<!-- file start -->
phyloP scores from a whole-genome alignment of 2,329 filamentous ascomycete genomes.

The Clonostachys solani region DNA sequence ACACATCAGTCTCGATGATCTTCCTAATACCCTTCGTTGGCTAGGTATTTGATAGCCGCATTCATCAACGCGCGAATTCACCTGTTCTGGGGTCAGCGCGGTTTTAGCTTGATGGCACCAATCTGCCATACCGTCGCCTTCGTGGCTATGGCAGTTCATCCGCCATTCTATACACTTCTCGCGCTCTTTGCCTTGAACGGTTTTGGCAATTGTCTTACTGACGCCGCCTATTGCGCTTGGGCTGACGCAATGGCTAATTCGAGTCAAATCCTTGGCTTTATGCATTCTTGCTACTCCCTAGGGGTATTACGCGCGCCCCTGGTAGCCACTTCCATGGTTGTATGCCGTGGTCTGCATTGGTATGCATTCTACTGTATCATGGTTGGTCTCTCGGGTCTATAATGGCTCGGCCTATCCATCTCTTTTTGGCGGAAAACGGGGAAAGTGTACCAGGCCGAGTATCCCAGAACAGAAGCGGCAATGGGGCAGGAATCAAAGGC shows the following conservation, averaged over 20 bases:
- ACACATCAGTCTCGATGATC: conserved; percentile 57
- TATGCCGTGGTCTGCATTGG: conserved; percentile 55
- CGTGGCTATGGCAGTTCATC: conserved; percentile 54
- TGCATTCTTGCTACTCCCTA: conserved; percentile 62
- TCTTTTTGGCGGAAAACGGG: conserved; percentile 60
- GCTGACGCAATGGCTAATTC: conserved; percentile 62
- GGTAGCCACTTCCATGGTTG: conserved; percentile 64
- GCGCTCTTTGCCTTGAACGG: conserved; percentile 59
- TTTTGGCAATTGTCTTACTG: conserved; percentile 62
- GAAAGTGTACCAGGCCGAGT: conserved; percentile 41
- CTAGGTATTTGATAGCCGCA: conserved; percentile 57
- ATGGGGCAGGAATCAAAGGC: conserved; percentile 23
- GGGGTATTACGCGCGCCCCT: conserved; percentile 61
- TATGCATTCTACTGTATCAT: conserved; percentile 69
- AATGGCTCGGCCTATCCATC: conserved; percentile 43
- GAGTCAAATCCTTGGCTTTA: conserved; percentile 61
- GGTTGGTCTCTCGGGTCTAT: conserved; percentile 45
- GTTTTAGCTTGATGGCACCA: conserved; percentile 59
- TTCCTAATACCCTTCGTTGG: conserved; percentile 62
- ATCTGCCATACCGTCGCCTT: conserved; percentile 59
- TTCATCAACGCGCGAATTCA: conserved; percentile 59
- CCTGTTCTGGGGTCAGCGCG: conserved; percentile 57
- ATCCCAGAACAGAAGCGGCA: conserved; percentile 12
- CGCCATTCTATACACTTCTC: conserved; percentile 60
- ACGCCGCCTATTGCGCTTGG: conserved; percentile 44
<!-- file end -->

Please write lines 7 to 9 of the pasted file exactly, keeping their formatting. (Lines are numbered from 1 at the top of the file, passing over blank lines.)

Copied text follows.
- TCTTTTTGGCGGAAAACGGG: conserved; percentile 60
- GCTGACGCAATGGCTAATTC: conserved; percentile 62
- GGTAGCCACTTCCATGGTTG: conserved; percentile 64